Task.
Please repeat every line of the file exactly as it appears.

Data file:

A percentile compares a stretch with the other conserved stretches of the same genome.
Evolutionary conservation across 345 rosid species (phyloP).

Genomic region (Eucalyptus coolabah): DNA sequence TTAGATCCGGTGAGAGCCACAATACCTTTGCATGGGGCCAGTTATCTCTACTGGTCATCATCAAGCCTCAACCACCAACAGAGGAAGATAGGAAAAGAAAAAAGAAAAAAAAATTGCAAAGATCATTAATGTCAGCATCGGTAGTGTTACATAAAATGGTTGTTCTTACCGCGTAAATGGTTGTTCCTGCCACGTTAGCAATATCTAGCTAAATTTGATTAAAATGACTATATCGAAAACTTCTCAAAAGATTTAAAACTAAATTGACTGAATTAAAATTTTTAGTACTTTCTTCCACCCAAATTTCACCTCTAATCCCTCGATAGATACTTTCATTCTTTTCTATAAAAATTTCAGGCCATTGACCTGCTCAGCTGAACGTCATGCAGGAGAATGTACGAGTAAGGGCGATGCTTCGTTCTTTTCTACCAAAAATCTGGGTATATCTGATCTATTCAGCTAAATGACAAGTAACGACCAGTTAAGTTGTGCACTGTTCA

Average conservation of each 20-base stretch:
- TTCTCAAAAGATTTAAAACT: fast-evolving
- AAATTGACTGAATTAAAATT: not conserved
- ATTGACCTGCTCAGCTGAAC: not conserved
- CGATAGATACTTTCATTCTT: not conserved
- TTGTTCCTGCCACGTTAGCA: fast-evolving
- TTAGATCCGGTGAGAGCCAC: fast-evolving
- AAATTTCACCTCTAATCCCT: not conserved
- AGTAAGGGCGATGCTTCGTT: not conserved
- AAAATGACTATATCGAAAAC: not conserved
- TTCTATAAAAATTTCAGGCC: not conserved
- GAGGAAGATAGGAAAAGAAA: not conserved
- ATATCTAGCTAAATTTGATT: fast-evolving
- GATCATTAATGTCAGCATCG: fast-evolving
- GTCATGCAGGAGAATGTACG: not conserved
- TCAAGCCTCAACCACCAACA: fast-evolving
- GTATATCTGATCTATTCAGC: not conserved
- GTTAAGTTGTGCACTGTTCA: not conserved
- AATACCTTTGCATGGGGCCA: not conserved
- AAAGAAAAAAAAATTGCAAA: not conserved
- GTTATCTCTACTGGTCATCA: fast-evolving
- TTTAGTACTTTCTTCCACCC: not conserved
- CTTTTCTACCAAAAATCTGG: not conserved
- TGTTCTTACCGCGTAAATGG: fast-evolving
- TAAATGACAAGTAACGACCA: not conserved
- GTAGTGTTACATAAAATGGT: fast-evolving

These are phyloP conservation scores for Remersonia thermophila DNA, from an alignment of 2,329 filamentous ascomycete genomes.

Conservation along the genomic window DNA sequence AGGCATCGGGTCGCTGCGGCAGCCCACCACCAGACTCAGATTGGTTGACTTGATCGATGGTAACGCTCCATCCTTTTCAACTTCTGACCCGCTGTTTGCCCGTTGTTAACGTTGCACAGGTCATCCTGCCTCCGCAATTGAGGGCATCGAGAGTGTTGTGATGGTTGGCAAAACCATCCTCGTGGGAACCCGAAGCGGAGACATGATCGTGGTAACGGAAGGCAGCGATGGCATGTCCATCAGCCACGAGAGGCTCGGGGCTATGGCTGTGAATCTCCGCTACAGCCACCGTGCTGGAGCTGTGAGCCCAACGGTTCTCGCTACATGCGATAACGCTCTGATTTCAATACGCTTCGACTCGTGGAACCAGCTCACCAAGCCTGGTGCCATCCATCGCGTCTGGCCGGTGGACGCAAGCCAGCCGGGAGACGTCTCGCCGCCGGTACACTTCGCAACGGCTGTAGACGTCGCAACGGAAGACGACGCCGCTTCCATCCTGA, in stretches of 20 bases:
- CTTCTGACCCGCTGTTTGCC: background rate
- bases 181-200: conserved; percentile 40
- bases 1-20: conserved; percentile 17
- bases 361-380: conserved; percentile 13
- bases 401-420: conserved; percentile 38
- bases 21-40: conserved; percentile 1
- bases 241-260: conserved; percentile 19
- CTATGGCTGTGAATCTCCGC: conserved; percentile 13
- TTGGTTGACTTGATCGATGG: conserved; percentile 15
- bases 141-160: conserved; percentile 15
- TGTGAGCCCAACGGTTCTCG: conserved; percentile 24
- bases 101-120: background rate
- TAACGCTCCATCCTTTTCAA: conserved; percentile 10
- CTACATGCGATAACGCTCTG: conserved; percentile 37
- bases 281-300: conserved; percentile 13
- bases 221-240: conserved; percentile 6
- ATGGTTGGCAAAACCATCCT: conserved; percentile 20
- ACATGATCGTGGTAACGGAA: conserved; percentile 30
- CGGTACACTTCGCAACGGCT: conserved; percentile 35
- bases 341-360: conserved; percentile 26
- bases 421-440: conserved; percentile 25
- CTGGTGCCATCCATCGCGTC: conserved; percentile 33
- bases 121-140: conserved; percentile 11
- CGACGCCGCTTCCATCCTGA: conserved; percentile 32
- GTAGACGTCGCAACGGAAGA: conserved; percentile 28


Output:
A percentile compares a stretch with the other conserved stretches of the same genome.
Evolutionary conservation across 345 rosid species (phyloP).

Genomic region (Eucalyptus coolabah): DNA sequence TTAGATCCGGTGAGAGCCACAATACCTTTGCATGGGGCCAGTTATCTCTACTGGTCATCATCAAGCCTCAACCACCAACAGAGGAAGATAGGAAAAGAAAAAAGAAAAAAAAATTGCAAAGATCATTAATGTCAGCATCGGTAGTGTTACATAAAATGGTTGTTCTTACCGCGTAAATGGTTGTTCCTGCCACGTTAGCAATATCTAGCTAAATTTGATTAAAATGACTATATCGAAAACTTCTCAAAAGATTTAAAACTAAATTGACTGAATTAAAATTTTTAGTACTTTCTTCCACCCAAATTTCACCTCTAATCCCTCGATAGATACTTTCATTCTTTTCTATAAAAATTTCAGGCCATTGACCTGCTCAGCTGAACGTCATGCAGGAGAATGTACGAGTAAGGGCGATGCTTCGTTCTTTTCTACCAAAAATCTGGGTATATCTGATCTATTCAGCTAAATGACAAGTAACGACCAGTTAAGTTGTGCACTGTTCA

Average conservation of each 20-base stretch:
- TTCTCAAAAGATTTAAAACT: fast-evolving
- AAATTGACTGAATTAAAATT: not conserved
- ATTGACCTGCTCAGCTGAAC: not conserved
- CGATAGATACTTTCATTCTT: not conserved
- TTGTTCCTGCCACGTTAGCA: fast-evolving
- TTAGATCCGGTGAGAGCCAC: fast-evolving
- AAATTTCACCTCTAATCCCT: not conserved
- AGTAAGGGCGATGCTTCGTT: not conserved
- AAAATGACTATATCGAAAAC: not conserved
- TTCTATAAAAATTTCAGGCC: not conserved
- GAGGAAGATAGGAAAAGAAA: not conserved
- ATATCTAGCTAAATTTGATT: fast-evolving
- GATCATTAATGTCAGCATCG: fast-evolving
- GTCATGCAGGAGAATGTACG: not conserved
- TCAAGCCTCAACCACCAACA: fast-evolving
- GTATATCTGATCTATTCAGC: not conserved
- GTTAAGTTGTGCACTGTTCA: not conserved
- AATACCTTTGCATGGGGCCA: not conserved
- AAAGAAAAAAAAATTGCAAA: not conserved
- GTTATCTCTACTGGTCATCA: fast-evolving
- TTTAGTACTTTCTTCCACCC: not conserved
- CTTTTCTACCAAAAATCTGG: not conserved
- TGTTCTTACCGCGTAAATGG: fast-evolving
- TAAATGACAAGTAACGACCA: not conserved
- GTAGTGTTACATAAAATGGT: fast-evolving

These are phyloP conservation scores for Remersonia thermophila DNA, from an alignment of 2,329 filamentous ascomycete genomes.

Conservation along the genomic window DNA sequence AGGCATCGGGTCGCTGCGGCAGCCCACCACCAGACTCAGATTGGTTGACTTGATCGATGGTAACGCTCCATCCTTTTCAACTTCTGACCCGCTGTTTGCCCGTTGTTAACGTTGCACAGGTCATCCTGCCTCCGCAATTGAGGGCATCGAGAGTGTTGTGATGGTTGGCAAAACCATCCTCGTGGGAACCCGAAGCGGAGACATGATCGTGGTAACGGAAGGCAGCGATGGCATGTCCATCAGCCACGAGAGGCTCGGGGCTATGGCTGTGAATCTCCGCTACAGCCACCGTGCTGGAGCTGTGAGCCCAACGGTTCTCGCTACATGCGATAACGCTCTGATTTCAATACGCTTCGACTCGTGGAACCAGCTCACCAAGCCTGGTGCCATCCATCGCGTCTGGCCGGTGGACGCAAGCCAGCCGGGAGACGTCTCGCCGCCGGTACACTTCGCAACGGCTGTAGACGTCGCAACGGAAGACGACGCCGCTTCCATCCTGA, in stretches of 20 bases:
- CTTCTGACCCGCTGTTTGCC: background rate
- bases 181-200: conserved; percentile 40
- bases 1-20: conserved; percentile 17
- bases 361-380: conserved; percentile 13
- bases 401-420: conserved; percentile 38
- bases 21-40: conserved; percentile 1
- bases 241-260: conserved; percentile 19
- CTATGGCTGTGAATCTCCGC: conserved; percentile 13
- TTGGTTGACTTGATCGATGG: conserved; percentile 15
- bases 141-160: conserved; percentile 15
- TGTGAGCCCAACGGTTCTCG: conserved; percentile 24
- bases 101-120: background rate
- TAACGCTCCATCCTTTTCAA: conserved; percentile 10
- CTACATGCGATAACGCTCTG: conserved; percentile 37
- bases 281-300: conserved; percentile 13
- bases 221-240: conserved; percentile 6
- ATGGTTGGCAAAACCATCCT: conserved; percentile 20
- ACATGATCGTGGTAACGGAA: conserved; percentile 30
- CGGTACACTTCGCAACGGCT: conserved; percentile 35
- bases 341-360: conserved; percentile 26
- bases 421-440: conserved; percentile 25
- CTGGTGCCATCCATCGCGTC: conserved; percentile 33
- bases 121-140: conserved; percentile 11
- CGACGCCGCTTCCATCCTGA: conserved; percentile 32
- GTAGACGTCGCAACGGAAGA: conserved; percentile 28